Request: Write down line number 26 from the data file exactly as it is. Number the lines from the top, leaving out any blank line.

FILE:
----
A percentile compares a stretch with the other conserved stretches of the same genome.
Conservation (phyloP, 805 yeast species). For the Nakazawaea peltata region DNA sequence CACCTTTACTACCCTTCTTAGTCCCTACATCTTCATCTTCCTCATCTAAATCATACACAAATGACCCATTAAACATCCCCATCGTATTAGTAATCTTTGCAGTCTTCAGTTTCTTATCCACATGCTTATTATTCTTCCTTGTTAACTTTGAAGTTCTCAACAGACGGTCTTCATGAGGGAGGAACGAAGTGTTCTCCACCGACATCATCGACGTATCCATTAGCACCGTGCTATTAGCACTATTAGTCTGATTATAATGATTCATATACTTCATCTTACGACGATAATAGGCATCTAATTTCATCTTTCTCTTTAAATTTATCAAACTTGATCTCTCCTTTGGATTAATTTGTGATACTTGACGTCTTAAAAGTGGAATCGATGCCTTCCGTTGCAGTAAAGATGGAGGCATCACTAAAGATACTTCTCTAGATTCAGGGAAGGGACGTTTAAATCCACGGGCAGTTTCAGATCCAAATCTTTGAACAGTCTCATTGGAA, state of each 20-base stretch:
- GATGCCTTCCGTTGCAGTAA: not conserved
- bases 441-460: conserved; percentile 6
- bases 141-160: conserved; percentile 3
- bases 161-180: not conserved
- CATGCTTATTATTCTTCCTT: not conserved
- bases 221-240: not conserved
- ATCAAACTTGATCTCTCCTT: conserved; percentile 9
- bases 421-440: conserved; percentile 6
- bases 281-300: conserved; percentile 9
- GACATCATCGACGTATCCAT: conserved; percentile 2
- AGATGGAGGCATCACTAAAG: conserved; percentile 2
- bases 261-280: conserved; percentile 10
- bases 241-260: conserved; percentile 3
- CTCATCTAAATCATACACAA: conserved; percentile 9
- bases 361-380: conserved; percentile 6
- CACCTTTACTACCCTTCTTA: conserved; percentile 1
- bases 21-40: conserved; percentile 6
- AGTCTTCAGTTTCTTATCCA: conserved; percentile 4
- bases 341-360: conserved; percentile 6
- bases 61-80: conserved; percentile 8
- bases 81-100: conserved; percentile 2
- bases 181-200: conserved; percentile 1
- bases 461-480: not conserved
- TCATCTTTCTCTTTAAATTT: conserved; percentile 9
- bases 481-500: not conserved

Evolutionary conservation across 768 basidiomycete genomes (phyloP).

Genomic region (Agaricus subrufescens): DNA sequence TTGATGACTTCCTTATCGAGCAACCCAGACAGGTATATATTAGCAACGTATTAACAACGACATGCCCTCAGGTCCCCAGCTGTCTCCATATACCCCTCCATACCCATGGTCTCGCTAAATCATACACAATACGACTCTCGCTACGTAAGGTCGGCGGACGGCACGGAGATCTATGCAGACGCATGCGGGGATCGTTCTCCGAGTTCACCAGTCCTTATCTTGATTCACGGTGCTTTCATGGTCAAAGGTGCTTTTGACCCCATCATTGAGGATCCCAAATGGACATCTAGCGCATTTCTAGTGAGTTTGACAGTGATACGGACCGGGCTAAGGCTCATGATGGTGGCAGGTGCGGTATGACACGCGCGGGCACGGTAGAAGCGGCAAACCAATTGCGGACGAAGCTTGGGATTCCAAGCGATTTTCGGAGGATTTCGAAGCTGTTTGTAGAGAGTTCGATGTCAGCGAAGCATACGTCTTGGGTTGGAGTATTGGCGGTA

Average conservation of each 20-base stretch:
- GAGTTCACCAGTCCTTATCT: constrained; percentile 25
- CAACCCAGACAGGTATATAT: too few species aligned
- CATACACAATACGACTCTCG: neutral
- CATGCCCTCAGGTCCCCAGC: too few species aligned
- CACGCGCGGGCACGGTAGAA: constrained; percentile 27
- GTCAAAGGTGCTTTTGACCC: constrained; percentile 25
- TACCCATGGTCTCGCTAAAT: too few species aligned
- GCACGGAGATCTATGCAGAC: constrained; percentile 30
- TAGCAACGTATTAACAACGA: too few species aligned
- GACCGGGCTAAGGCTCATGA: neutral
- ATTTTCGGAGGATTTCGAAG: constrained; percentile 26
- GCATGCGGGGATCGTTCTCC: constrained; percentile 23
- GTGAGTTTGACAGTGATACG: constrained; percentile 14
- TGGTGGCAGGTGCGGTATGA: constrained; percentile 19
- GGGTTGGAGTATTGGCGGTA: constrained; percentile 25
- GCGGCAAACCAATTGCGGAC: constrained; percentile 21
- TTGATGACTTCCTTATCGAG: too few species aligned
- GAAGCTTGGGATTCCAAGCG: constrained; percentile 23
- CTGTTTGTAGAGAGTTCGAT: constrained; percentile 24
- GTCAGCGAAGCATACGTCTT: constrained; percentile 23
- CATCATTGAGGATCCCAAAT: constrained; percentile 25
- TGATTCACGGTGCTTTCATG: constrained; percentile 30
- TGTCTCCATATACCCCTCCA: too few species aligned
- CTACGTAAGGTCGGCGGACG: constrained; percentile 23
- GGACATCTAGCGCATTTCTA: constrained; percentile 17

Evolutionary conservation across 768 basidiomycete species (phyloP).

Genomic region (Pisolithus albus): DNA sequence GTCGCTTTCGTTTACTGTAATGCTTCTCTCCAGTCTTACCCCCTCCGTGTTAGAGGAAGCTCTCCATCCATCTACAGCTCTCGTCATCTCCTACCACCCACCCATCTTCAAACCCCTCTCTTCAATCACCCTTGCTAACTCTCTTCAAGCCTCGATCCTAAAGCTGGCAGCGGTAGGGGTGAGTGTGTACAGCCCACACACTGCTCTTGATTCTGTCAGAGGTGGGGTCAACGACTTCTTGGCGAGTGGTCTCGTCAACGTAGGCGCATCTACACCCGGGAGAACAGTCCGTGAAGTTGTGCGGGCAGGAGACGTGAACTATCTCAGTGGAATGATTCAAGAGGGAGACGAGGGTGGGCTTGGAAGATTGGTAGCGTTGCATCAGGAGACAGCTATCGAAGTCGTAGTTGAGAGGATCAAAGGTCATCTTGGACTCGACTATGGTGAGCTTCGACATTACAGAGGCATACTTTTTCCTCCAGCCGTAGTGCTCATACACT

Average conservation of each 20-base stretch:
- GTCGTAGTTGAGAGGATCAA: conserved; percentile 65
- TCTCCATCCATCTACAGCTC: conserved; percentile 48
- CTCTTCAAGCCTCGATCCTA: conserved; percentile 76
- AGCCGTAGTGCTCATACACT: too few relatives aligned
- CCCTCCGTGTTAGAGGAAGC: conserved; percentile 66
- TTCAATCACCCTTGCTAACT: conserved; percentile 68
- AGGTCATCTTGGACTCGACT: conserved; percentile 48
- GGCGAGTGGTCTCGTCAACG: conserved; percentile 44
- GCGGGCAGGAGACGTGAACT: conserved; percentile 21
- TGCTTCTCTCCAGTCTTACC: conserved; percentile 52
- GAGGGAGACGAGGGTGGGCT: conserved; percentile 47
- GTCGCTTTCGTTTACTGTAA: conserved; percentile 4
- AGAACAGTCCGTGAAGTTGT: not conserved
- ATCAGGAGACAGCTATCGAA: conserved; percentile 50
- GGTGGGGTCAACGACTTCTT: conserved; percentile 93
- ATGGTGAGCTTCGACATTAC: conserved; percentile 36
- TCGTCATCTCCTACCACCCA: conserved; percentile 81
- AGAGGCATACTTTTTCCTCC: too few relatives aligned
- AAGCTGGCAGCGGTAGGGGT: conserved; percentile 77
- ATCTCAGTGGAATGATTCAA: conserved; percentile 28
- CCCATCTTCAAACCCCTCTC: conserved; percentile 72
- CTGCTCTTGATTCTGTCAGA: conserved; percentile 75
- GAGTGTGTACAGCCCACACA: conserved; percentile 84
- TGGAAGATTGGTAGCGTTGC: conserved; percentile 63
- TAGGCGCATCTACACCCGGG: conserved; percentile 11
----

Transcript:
- TCATCTTTCTCTTTAAATTT: conserved; percentile 9